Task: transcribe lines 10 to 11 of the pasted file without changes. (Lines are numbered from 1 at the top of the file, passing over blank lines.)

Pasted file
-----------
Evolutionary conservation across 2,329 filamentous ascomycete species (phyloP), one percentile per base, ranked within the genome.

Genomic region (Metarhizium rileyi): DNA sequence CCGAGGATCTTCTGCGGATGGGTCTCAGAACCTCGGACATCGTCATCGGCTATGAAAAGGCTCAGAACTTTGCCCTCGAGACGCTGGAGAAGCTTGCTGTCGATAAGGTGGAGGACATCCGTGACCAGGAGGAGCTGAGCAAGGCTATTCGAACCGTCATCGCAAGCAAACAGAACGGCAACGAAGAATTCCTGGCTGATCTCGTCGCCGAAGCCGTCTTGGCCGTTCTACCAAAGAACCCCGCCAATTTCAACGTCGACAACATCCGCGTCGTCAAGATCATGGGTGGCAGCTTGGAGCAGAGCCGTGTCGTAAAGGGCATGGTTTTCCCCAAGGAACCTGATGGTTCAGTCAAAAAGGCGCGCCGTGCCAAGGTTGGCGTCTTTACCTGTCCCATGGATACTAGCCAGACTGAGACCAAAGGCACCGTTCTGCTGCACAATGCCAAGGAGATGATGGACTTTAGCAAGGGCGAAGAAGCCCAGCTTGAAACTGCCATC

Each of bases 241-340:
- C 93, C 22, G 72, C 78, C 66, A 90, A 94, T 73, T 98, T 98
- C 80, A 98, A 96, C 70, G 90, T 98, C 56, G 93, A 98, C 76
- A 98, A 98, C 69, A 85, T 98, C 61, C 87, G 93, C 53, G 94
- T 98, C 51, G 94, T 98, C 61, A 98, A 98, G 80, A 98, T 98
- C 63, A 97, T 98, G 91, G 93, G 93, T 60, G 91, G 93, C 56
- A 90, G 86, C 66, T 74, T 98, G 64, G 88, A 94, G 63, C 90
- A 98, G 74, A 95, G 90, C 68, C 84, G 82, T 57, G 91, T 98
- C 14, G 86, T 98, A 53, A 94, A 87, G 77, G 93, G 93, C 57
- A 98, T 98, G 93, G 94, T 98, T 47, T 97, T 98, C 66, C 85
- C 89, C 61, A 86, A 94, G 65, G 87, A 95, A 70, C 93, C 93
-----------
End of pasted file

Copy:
- A 98, G 74, A 95, G 90, C 68, C 84, G 82, T 57, G 91, T 98
- C 14, G 86, T 98, A 53, A 94, A 87, G 77, G 93, G 93, C 57